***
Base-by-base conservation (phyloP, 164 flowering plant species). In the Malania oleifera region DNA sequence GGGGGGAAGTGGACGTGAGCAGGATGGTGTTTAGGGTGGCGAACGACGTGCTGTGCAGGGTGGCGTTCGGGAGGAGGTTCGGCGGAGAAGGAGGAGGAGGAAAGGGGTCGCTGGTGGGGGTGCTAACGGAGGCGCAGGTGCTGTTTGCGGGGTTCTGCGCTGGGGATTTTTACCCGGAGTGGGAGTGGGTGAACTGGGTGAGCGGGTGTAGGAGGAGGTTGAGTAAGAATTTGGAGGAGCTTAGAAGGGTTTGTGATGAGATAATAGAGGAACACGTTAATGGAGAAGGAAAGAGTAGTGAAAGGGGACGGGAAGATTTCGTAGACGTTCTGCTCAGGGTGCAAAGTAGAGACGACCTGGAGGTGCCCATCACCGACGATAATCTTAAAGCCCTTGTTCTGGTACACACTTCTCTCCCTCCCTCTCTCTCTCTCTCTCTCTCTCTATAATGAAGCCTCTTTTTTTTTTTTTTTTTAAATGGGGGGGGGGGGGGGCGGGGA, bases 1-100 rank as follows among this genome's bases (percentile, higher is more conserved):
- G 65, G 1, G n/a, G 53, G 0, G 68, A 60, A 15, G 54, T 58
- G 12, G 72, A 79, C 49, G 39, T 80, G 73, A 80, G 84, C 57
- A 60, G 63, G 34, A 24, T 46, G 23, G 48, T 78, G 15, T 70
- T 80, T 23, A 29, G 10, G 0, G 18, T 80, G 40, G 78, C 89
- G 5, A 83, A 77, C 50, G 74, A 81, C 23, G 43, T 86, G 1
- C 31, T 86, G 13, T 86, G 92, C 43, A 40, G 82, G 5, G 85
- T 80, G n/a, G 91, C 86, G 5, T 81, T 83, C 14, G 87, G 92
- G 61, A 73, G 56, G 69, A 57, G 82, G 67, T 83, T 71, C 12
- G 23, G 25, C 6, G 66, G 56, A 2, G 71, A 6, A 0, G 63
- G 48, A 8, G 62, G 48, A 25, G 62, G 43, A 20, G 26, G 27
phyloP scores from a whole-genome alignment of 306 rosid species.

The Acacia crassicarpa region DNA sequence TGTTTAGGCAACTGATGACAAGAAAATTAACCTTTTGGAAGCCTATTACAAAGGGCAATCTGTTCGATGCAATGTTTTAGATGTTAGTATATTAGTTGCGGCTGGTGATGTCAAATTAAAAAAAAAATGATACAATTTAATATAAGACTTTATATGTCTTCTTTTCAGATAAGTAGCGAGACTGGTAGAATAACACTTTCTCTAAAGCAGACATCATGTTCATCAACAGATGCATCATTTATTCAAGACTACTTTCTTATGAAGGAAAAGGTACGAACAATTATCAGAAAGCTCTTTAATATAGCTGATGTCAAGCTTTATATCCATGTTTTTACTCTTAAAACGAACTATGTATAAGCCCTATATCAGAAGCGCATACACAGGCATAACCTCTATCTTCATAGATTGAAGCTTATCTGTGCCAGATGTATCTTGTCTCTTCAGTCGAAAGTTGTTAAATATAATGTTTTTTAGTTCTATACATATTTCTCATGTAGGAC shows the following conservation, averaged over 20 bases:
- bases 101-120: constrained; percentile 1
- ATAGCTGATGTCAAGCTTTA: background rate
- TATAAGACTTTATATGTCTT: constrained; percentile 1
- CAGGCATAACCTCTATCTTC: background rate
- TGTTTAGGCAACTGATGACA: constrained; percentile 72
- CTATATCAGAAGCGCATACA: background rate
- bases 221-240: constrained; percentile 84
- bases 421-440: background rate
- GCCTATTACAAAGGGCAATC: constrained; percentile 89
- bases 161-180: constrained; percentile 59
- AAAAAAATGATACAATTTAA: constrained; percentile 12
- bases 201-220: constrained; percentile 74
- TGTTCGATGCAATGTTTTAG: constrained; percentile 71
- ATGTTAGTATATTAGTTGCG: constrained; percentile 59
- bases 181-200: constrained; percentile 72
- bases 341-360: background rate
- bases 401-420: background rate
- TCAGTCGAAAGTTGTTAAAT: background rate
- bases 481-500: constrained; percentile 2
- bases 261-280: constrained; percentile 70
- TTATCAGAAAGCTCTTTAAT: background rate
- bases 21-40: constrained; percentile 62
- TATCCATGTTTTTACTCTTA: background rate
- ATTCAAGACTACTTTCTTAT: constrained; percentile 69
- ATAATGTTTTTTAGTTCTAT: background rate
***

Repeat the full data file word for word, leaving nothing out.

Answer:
Base-by-base conservation (phyloP, 164 flowering plant species). In the Malania oleifera region DNA sequence GGGGGGAAGTGGACGTGAGCAGGATGGTGTTTAGGGTGGCGAACGACGTGCTGTGCAGGGTGGCGTTCGGGAGGAGGTTCGGCGGAGAAGGAGGAGGAGGAAAGGGGTCGCTGGTGGGGGTGCTAACGGAGGCGCAGGTGCTGTTTGCGGGGTTCTGCGCTGGGGATTTTTACCCGGAGTGGGAGTGGGTGAACTGGGTGAGCGGGTGTAGGAGGAGGTTGAGTAAGAATTTGGAGGAGCTTAGAAGGGTTTGTGATGAGATAATAGAGGAACACGTTAATGGAGAAGGAAAGAGTAGTGAAAGGGGACGGGAAGATTTCGTAGACGTTCTGCTCAGGGTGCAAAGTAGAGACGACCTGGAGGTGCCCATCACCGACGATAATCTTAAAGCCCTTGTTCTGGTACACACTTCTCTCCCTCCCTCTCTCTCTCTCTCTCTCTCTCTATAATGAAGCCTCTTTTTTTTTTTTTTTTTAAATGGGGGGGGGGGGGGGCGGGGA, bases 1-100 rank as follows among this genome's bases (percentile, higher is more conserved):
- G 65, G 1, G n/a, G 53, G 0, G 68, A 60, A 15, G 54, T 58
- G 12, G 72, A 79, C 49, G 39, T 80, G 73, A 80, G 84, C 57
- A 60, G 63, G 34, A 24, T 46, G 23, G 48, T 78, G 15, T 70
- T 80, T 23, A 29, G 10, G 0, G 18, T 80, G 40, G 78, C 89
- G 5, A 83, A 77, C 50, G 74, A 81, C 23, G 43, T 86, G 1
- C 31, T 86, G 13, T 86, G 92, C 43, A 40, G 82, G 5, G 85
- T 80, G n/a, G 91, C 86, G 5, T 81, T 83, C 14, G 87, G 92
- G 61, A 73, G 56, G 69, A 57, G 82, G 67, T 83, T 71, C 12
- G 23, G 25, C 6, G 66, G 56, A 2, G 71, A 6, A 0, G 63
- G 48, A 8, G 62, G 48, A 25, G 62, G 43, A 20, G 26, G 27
phyloP scores from a whole-genome alignment of 306 rosid species.

The Acacia crassicarpa region DNA sequence TGTTTAGGCAACTGATGACAAGAAAATTAACCTTTTGGAAGCCTATTACAAAGGGCAATCTGTTCGATGCAATGTTTTAGATGTTAGTATATTAGTTGCGGCTGGTGATGTCAAATTAAAAAAAAAATGATACAATTTAATATAAGACTTTATATGTCTTCTTTTCAGATAAGTAGCGAGACTGGTAGAATAACACTTTCTCTAAAGCAGACATCATGTTCATCAACAGATGCATCATTTATTCAAGACTACTTTCTTATGAAGGAAAAGGTACGAACAATTATCAGAAAGCTCTTTAATATAGCTGATGTCAAGCTTTATATCCATGTTTTTACTCTTAAAACGAACTATGTATAAGCCCTATATCAGAAGCGCATACACAGGCATAACCTCTATCTTCATAGATTGAAGCTTATCTGTGCCAGATGTATCTTGTCTCTTCAGTCGAAAGTTGTTAAATATAATGTTTTTTAGTTCTATACATATTTCTCATGTAGGAC shows the following conservation, averaged over 20 bases:
- bases 101-120: constrained; percentile 1
- ATAGCTGATGTCAAGCTTTA: background rate
- TATAAGACTTTATATGTCTT: constrained; percentile 1
- CAGGCATAACCTCTATCTTC: background rate
- TGTTTAGGCAACTGATGACA: constrained; percentile 72
- CTATATCAGAAGCGCATACA: background rate
- bases 221-240: constrained; percentile 84
- bases 421-440: background rate
- GCCTATTACAAAGGGCAATC: constrained; percentile 89
- bases 161-180: constrained; percentile 59
- AAAAAAATGATACAATTTAA: constrained; percentile 12
- bases 201-220: constrained; percentile 74
- TGTTCGATGCAATGTTTTAG: constrained; percentile 71
- ATGTTAGTATATTAGTTGCG: constrained; percentile 59
- bases 181-200: constrained; percentile 72
- bases 341-360: background rate
- bases 401-420: background rate
- TCAGTCGAAAGTTGTTAAAT: background rate
- bases 481-500: constrained; percentile 2
- bases 261-280: constrained; percentile 70
- TTATCAGAAAGCTCTTTAAT: background rate
- bases 21-40: constrained; percentile 62
- TATCCATGTTTTTACTCTTA: background rate
- ATTCAAGACTACTTTCTTAT: constrained; percentile 69
- ATAATGTTTTTTAGTTCTAT: background rate